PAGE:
There are several garlic tools on the market that attempts to alleviate the problem of difficult garlic pressing by having longer and bigger lever arms or with soft handles. Petronelli U.S. Pat. No. 4,582,265 presented a somewhat different approach by having a rotatable plunger with patterns on the plunger surface so that the garlic clove can be ground into finer particles before forced out of the perforations on the sieve member. Other existing patents specifically attempt to deal with the very real and undesirable cleaning problem by providing special cleaning device, or special non-stick surface such as presented by Ancona U.S. Pat. Nos. 5,520,104, Short et al. 6,237,474 and Moor 5,513,562, etc.
 Such extraordinary efforts at improvement, however, only succeed at best in alleviating some of the noted disadvantages. So long as a garlic press retains the traditional two-lever, perforated sieve chamber design, all of the above-mentioned five problems clearly remain, if to a varying degree.
 Other inventors also recognize such problems and attempts were made to design garlic tools that can overcome such shortcomings. These following paterts, Repac and Culig U.S. Pat. Nos. 5,947,016, Bigelow et al 6,244,529, Holcomb 4,537,123, a UK design patent 2039383, and an Australian reg.des. No. 114662 (also registered as UK reg. Des. No. 2,013,169) presented different cutters or graters that do not follow the traditional two lever, perforated sieve chamber design. Although such devices appear to be satisfactory for their designed purposes, since the devices have many separate parts, they are unnecessarily bulky, complicated, slow to operate, and have high production costs.
 The above mentioned types of utensils tools represent almost all of the known kitchen garlic tools or the garlic presses. A common feature among all of them is that the processed garlic is forced to pass through multiple perforations on either a grater plate with raised tiny sharp cutting edges, or through a sieve member.
 A different class of kitchen utensil that is not designed specifically for garlic preparation but nevertheless can be used for such purpose is the kitchen chopper. This can be in the shape of a cylindrical container about the size of a beaker having a vertically traveling member with attached cutter blades at its bottom. The traveling member is held up as its normal resting position by a spring means. The vertically traveling member can pressed down by hand chopping the material resting on the bottom of the container into fine bits. Another popular kitchen chopper most commonly used to prepare salsa has a pair of rotating blades inside a container. The material resting on the bottom is chopped up by cranking a handle on the top of the container rotating the chopping blades.
 The main problem of using such kitchen choppers for garlic preparation is that they occupy a large space, they contain many parts and are expensive, processed garlic bits are difficult to gather etc. Simply put, they represent unwarranted overkill for the purpose of garlic preparation, with a result that is less than satisfactory.
 A survey of the available cook books reveals that few cook book authors advocate the use of the commonly available garlic presses for garlic preparation presumably because of the problems previously mentioned. But instead, they provide detail instructions in how to properly prepare garlic cloves by using a kitchen knife, or pre-boiling, or pre-baking of the garlic clove. Unfortunately, all such efforts are either complicated requiring much skill and practice, or are slow and energy inefficient. All in all, garlic preparation in the kitchen has always been a slow, difficult, unpleasant, and daunting task.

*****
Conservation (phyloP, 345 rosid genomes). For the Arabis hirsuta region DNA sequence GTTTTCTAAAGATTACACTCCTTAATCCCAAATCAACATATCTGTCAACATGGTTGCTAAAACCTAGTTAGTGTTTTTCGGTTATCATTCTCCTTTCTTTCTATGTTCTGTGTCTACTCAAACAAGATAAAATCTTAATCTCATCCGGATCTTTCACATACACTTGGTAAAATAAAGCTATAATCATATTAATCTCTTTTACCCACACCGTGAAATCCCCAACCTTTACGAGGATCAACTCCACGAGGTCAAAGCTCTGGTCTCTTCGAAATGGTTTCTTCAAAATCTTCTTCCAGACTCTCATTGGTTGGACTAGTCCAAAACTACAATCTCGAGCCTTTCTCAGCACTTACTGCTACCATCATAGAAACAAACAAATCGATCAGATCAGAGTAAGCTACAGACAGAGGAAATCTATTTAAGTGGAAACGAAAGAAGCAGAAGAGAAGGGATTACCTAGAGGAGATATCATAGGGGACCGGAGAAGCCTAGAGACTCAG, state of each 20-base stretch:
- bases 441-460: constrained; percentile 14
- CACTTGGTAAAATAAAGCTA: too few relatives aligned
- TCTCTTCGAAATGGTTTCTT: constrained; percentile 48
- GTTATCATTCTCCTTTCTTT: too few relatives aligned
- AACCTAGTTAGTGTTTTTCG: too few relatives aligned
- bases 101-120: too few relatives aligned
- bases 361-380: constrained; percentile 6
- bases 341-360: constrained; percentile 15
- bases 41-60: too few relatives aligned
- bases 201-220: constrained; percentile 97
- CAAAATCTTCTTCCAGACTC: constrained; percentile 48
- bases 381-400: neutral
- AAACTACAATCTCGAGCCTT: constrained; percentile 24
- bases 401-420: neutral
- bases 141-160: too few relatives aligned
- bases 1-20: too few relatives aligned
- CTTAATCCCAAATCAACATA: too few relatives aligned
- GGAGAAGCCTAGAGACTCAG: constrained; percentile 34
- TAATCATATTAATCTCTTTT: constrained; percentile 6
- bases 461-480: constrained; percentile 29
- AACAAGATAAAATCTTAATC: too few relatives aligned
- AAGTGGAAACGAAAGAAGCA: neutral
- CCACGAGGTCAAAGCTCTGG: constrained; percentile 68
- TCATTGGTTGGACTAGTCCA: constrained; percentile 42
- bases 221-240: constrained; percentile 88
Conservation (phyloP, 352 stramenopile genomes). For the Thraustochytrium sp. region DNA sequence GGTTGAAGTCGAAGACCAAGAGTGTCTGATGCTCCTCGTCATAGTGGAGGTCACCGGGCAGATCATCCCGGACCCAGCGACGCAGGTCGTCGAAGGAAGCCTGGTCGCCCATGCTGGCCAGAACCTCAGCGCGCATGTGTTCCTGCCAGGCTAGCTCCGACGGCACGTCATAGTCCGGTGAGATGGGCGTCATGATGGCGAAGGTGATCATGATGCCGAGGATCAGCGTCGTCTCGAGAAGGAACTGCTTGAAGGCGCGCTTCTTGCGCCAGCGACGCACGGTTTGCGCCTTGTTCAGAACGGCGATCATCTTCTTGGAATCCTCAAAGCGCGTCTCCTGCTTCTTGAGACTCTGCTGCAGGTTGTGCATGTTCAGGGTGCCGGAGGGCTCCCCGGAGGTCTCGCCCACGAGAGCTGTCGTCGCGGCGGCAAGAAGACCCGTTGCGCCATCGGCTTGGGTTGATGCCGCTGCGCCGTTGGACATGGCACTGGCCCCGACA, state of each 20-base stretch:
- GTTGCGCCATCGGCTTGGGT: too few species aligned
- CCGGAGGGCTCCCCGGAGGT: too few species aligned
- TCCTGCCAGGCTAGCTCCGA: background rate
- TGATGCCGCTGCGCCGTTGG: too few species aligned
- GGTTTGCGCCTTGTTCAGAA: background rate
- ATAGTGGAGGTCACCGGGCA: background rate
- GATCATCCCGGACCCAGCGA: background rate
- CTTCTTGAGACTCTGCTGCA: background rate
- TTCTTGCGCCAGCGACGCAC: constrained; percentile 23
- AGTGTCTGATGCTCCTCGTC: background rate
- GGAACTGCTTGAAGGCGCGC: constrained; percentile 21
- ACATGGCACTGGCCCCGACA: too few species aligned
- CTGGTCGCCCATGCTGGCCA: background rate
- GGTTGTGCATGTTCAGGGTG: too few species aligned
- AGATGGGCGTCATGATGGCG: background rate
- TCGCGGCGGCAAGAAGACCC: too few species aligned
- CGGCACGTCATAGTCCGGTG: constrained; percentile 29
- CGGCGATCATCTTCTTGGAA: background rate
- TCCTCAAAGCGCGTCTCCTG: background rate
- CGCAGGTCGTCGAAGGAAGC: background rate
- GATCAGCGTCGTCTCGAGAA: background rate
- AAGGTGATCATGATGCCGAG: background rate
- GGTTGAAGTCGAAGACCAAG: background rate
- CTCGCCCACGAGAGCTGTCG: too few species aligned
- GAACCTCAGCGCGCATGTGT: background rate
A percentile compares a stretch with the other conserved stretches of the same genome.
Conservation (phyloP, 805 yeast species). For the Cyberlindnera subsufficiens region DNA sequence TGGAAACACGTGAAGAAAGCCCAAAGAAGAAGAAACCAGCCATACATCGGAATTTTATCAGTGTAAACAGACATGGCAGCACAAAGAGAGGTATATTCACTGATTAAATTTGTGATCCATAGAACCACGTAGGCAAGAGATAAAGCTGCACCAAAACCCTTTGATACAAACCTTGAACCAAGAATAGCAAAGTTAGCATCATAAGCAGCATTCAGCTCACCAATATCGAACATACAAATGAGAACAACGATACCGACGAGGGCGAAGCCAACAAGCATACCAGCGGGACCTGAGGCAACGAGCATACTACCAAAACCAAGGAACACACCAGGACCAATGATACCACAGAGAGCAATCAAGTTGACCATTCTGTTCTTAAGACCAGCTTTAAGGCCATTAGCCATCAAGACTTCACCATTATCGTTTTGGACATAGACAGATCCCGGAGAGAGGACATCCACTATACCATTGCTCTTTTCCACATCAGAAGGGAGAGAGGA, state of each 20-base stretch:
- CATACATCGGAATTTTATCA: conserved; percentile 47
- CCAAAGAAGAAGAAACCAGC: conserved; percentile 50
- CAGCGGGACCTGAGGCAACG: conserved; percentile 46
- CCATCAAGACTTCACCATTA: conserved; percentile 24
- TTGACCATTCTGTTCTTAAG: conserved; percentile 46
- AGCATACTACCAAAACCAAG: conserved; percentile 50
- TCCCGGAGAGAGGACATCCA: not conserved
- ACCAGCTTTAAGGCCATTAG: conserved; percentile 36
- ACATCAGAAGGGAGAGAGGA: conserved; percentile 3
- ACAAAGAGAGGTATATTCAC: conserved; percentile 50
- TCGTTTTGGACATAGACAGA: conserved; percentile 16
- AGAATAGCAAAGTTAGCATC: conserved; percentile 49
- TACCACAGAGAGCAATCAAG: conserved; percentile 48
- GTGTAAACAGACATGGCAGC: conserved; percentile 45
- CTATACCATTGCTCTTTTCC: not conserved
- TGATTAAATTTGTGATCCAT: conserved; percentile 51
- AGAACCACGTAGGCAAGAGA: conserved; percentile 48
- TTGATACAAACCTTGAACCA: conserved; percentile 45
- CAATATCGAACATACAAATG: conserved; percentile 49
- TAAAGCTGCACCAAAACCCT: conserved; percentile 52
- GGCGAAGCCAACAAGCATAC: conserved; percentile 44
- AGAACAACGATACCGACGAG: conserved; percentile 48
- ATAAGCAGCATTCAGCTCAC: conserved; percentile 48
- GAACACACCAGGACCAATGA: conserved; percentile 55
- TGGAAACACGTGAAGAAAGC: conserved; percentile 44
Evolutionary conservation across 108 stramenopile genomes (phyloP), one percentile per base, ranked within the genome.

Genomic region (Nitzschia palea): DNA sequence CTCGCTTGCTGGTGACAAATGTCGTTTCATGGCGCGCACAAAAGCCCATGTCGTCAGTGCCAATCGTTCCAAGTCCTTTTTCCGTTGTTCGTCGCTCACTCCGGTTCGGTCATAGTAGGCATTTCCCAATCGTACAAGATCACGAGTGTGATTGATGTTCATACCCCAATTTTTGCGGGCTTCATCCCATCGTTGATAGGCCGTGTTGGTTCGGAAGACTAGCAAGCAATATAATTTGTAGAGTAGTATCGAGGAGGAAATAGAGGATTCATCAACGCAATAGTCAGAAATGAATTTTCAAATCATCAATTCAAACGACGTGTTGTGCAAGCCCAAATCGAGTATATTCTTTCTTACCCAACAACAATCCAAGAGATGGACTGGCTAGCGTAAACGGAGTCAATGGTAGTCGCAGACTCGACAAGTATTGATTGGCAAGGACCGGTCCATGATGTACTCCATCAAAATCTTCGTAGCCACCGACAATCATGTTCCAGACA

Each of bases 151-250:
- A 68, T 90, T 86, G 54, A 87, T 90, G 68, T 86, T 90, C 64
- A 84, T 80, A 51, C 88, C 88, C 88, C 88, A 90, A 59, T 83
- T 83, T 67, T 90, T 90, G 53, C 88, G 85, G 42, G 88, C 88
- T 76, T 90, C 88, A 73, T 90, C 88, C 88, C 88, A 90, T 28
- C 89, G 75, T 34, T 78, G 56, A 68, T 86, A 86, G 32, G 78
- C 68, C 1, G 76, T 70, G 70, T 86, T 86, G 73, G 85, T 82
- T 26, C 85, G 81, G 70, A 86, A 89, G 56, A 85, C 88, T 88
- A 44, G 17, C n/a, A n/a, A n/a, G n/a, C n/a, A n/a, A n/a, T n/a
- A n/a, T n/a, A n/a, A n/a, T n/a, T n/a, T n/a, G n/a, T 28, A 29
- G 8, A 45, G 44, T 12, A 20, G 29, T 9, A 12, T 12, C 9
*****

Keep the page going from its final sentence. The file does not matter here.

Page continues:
With the innovative, completely new design presented by this invention, all above mentioned disadvantages associated with a common kitchen garlic press are eliminated:
 It is a first objective of this invention to provide a tool that would peel, press, and grate garlic or other edibles such as ginger, herbs, medical pills etc. with minimal effort.
 It is a second objective of this invention to provide a tool that can efficiently accomplish said functions with negligible wastage and is easy to clean.
 It is another objective of this invention to provide a tool that is simple, compact and esthetically-pleasing besides being highly functional.
 Additional advantages from a manufacturer's standpoint include: a highly innovative product that is far superior to other competitive products on the market in every aspect and is extremely simple and economical to produce.
 Other objects of the invention will in part be obvious and will in part appear hereinafter.
 The invention accordingly comprise the device possessing the features, properties, and the relation of components which are exemplified in the following detailed disclosure and the scope of the application of which will be indicated in the appended claims.
 For a fuller understanding of the nature and objects of the invention reference should be made to the following detailed description, taken in the accompanying drawings.
 In accordance with the present invention a simple garlic processing tool comprises a set of two disc-shaped presser units having opposite-facing rotary grating means. Unpeeled garlic cloves are placed between the rotary grating means whereby they are pressed, peeled, and grated by hand-applied counter-twisting force. Grating can be precisely controlled as the user can continuously visually monitor the process for repeated grating until desired bit size and texture is reached. This device is particularly noted for its simplicity and elegant form-follows-function design and its complete functionality as a garlic processing tool.
 This application is entitled to the benefit of a document disclosure filed on Feb. 8, 2000 ref. No. 468841 and also entitled to the benefit of a Provisional Patent Application Ser.#j1002 USPTO No. 60/304901 on the same invention filed on Jul. 11, 2001.